Sermons by Rana Khan

Sermons by Rana Khan

Sunday 20 September

Revd Rana Khan leads this service of Morning Prayer from St John’s Church, Tretower, and preaches on the book of Jonah.

Sunday 2 August

This morning’s service of Morning Prayer from St Edmund’s Church, Crickhowell, is led by Anna Bessant and the preacher is Revd Rana Khan. During the service, Kerry talks about youth work in the church.

Sunday 19 July

Mairwen Large leads morning worship centred on St Mary’s Church, Brynmawr. Revd Jeremy and Nicci Bevan introduce us to Prayer Spaces and Revd Rana Khan preaches on the parable of the weeds.

Pentecost 2020

Annabelle Elletson leads this morning’s service, centred on St Issui’s church, Patricio.

Easter Day 2020

Julian Stedman leads this morning’s service from St Catwg’s church in Llangattock as we all come together to celebrate that great day when Jesus was raised from the dead.

Psalm 121

Psalm 121 is one of the Songs of Ascent, used by worshippers ascending to the Jewish temple, and used by us too today as we focus our eyes upon God.

Salt and Light

Where does the word salary come from and how was salt used in the Roman world of Jesus’ time? These are just some of the questions Rana asks as he looks at these parables of Jesus.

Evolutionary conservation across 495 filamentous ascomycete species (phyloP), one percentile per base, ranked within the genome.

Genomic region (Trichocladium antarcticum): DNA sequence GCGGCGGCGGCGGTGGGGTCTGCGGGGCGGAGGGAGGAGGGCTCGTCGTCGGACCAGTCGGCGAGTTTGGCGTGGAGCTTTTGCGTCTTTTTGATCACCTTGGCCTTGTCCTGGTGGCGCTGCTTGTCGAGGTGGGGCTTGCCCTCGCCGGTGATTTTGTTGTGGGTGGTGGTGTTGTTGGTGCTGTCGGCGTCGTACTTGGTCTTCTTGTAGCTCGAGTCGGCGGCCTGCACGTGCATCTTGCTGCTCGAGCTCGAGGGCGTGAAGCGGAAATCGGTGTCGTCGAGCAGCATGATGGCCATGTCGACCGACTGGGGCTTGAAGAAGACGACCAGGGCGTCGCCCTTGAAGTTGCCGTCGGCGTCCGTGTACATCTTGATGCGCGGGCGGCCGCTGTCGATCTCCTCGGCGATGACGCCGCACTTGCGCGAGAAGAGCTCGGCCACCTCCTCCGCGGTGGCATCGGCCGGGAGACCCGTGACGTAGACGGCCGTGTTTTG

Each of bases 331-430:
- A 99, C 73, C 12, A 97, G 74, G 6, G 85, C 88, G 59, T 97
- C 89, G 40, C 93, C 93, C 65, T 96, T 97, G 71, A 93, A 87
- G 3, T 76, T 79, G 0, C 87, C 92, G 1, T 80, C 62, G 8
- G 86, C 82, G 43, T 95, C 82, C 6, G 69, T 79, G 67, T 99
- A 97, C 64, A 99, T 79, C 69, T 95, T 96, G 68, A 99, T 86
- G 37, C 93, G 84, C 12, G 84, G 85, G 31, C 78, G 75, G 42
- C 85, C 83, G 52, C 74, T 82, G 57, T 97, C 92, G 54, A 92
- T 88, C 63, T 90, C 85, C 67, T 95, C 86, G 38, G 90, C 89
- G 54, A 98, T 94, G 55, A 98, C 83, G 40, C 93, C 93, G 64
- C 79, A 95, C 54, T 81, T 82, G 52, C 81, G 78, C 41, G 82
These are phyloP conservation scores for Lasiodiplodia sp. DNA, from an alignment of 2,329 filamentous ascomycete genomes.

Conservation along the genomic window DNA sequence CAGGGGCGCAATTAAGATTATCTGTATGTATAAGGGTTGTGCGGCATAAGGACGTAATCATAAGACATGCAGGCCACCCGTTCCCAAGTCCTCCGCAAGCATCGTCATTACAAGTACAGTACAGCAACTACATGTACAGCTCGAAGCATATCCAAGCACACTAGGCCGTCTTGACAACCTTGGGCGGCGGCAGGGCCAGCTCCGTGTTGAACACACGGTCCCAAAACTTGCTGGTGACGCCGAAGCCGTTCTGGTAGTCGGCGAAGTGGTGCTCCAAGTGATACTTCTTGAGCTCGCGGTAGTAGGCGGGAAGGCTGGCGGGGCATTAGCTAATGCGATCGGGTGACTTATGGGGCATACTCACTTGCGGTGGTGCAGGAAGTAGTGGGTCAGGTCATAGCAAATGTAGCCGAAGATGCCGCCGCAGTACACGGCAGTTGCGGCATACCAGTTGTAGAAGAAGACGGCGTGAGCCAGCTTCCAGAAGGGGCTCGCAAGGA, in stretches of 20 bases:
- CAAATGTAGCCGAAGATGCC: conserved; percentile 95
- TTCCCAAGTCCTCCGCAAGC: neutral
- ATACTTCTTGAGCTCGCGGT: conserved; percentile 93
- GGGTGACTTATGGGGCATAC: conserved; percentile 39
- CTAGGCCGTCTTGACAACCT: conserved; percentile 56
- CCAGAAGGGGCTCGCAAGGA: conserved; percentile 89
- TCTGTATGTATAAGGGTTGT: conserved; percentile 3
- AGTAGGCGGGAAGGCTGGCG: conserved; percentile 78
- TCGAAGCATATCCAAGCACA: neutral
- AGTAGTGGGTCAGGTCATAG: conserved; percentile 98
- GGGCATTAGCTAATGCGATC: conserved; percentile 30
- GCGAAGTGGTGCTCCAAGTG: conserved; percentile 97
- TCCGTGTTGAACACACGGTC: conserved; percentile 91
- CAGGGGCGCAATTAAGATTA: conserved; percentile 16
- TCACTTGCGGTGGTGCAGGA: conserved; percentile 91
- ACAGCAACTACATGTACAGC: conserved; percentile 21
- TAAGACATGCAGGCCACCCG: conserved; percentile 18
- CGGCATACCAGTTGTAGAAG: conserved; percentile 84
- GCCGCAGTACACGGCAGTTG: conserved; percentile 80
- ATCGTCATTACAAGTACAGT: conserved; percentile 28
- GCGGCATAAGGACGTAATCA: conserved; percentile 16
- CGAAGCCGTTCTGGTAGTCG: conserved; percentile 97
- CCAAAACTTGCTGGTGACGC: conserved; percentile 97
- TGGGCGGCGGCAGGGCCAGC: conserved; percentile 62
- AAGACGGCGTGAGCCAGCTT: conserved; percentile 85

Lamb of God

Near the beginning of John’s Gospel, John the Baptist sees Jesus for the first time and says “Look, the Lamb of God, who takes away the sin of the world!”

John the Baptist

John sends his disciples to ask Jesus ‘are you the Messiah or should we expect someone else?’ We don’t know whether John himself had doubts or whether he wanted his disciples to be reassured after his imminent death. They were all expecting the Messiah, but Jesus, instead of simply saying ‘yes, I am he’, gives them the evidence so they can see the truth for themselves.

Prophecy and Hope

The prophets of the Old Testament were not popular people. They looked odd, they didn’t say what people wanted to hear, but they were God’s messengers. And although we often associate them with messages of gloom and doom, what they brought was hope – a hope that things could be restored and repaired.